On the rules of privilege, the Evidence Code does not expressly provide for the Doctor-patient privilege, the closest there is, is the psychotherapist-patient privilege. Further, the Florida Statute of 1993 provides for the physician-patient privilege. The courts have also not been silent on this issue of doctor-patient privilege, the Supreme Court of Florida in the case of Acosta v. Richter 671 So. 2d 149 (1996) held that “the broad scope of section 455.241(2) of Florida Statutes (1993) provides an expansive physician patient privilege of confidentiality for the patient’s personal information with only limited, defined exceptions to the privilege for disclosure by a physician in a medical negligence action in order for a physician to defend him/herself.”
- On the first issue, the issue was whether the statement by the paint manager was lawfully admitted as evidence as it was hearsay. From the set of facts, it is beyond peradventure that the statements that were relied by Peter in firing Danny were made to him by the paint manager who had been told by somebody else by the name Walt, and this testimony was allowed by the trial court. From the code, and especially under section 90.801, the statements were made by another person who was not, under any circumstance subject to any examination before the court, at no point was Walt brought before the court for examination. From the cases that I have cited in the Rules section, it is the position of the court, deducing their authority and power from the Evidence Code, to disregard and therefore refuse to admit any hearsay evidence or testimony, this is the general rule, however, under the various exceptions provided for by the Code, one can, after a careful reading of the same, see that, no single exception merited the testimony made by the paint manager, hence, the position remains, the statement and testimony made by the paint manager is a hearsay, and should not have been allowed by the trial judge. So, in all honesty, the trial judge erred, both in fact and in law, in allowing the testimony made by the paint manager.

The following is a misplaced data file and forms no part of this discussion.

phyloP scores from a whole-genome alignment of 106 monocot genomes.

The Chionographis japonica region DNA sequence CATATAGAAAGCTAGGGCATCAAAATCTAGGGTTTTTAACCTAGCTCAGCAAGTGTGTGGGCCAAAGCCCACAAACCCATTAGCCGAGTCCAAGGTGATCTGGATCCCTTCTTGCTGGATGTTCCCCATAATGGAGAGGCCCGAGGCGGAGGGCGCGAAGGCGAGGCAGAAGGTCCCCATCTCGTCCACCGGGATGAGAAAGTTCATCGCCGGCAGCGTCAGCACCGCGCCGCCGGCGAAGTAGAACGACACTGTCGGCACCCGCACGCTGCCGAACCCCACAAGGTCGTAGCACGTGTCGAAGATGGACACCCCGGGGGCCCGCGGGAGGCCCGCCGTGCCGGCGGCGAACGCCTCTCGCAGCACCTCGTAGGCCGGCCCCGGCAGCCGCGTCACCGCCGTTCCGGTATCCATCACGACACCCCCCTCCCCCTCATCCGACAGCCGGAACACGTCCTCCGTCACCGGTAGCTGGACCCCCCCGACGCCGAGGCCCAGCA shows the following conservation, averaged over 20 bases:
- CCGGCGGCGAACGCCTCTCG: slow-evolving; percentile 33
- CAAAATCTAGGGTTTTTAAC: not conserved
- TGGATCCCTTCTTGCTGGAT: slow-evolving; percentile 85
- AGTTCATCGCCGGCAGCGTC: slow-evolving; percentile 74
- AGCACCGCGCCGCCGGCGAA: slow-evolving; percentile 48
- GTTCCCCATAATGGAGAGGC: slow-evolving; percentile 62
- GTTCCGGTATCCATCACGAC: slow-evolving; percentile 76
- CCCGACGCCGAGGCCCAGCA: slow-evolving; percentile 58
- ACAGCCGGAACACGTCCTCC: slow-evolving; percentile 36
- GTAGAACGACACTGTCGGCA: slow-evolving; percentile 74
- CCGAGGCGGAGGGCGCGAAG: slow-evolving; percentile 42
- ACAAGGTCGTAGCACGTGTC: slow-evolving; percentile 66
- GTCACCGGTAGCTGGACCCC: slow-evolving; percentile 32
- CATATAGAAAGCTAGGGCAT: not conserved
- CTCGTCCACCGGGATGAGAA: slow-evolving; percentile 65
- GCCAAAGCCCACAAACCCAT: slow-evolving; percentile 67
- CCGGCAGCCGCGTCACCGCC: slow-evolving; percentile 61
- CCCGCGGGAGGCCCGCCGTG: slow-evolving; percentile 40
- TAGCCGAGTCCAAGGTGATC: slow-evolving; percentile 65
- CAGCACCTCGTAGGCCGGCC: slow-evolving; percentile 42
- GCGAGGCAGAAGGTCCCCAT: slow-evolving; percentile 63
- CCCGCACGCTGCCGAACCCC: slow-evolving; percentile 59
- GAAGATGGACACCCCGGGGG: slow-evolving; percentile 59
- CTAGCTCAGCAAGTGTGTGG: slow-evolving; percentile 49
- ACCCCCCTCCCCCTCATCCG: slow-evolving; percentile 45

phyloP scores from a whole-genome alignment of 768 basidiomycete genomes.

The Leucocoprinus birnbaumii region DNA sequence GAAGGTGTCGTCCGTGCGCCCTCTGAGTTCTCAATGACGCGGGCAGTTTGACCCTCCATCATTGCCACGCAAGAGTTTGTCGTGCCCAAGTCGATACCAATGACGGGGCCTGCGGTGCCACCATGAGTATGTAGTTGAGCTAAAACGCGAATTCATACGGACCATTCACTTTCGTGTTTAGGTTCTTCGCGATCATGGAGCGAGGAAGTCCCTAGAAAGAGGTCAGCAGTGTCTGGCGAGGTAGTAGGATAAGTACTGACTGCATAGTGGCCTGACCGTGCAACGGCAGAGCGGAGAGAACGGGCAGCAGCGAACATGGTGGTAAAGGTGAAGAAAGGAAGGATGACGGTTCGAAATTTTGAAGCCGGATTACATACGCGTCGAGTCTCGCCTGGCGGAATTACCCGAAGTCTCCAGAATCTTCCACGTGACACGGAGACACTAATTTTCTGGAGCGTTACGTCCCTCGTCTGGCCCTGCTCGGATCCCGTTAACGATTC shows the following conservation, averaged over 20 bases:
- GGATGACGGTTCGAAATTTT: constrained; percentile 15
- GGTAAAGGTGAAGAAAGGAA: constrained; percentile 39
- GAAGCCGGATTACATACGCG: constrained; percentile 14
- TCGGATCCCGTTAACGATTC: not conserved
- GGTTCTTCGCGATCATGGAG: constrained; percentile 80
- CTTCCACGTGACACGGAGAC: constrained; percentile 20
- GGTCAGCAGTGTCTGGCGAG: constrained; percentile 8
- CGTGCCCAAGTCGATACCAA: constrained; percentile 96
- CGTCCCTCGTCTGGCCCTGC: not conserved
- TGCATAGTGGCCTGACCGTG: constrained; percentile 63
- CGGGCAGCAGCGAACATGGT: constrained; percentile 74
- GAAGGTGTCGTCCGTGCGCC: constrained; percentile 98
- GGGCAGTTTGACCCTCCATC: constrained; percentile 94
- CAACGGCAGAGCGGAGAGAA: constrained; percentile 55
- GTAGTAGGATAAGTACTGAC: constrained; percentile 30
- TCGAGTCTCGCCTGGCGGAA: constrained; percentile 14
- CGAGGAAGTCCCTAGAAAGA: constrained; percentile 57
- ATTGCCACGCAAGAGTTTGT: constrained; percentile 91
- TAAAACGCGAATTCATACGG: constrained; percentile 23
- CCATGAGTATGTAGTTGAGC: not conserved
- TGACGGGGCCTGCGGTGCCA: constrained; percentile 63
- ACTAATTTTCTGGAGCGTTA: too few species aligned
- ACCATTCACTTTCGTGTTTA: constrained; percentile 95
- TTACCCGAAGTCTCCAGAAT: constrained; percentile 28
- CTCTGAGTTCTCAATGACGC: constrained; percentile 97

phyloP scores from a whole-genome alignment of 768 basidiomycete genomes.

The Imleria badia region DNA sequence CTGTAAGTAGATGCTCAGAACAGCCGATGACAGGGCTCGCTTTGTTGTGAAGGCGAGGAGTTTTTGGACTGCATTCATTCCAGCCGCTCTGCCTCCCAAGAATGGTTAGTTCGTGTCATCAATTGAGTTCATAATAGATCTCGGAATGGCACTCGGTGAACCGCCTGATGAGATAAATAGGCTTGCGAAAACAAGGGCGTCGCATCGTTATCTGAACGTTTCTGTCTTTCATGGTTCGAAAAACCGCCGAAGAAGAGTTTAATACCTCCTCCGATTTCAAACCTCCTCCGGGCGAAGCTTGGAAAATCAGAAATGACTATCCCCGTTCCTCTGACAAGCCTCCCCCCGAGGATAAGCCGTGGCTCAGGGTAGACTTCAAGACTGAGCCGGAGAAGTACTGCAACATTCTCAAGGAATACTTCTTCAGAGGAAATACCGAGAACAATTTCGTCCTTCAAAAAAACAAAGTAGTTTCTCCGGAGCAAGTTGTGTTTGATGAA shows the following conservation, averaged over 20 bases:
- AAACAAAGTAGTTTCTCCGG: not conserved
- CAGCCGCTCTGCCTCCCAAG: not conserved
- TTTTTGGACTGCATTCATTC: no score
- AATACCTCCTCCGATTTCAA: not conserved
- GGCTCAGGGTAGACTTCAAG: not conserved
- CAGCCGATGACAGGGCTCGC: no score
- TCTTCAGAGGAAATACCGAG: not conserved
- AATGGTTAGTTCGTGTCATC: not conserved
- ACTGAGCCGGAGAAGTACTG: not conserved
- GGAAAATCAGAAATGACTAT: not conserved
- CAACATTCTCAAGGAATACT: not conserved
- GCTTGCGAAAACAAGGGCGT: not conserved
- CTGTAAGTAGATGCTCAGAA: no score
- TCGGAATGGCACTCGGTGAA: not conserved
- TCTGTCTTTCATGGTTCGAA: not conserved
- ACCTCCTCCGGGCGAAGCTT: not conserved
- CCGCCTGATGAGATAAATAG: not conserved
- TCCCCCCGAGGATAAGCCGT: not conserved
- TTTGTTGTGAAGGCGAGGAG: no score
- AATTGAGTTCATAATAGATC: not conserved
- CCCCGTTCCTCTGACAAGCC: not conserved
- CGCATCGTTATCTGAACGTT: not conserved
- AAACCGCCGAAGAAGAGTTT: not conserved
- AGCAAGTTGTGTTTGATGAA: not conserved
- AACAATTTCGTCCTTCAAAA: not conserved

- On the issue of privileged information, section 455.241(2) of the Florida Statutes (1993) is couched in clear terms, the information was privileged and confidential, and it was not canvassed on the facts that the court had requested for the information from the doctor. Therefore, the judge also erred in law and in fact in admitting the statement made by Dr. Kaufman.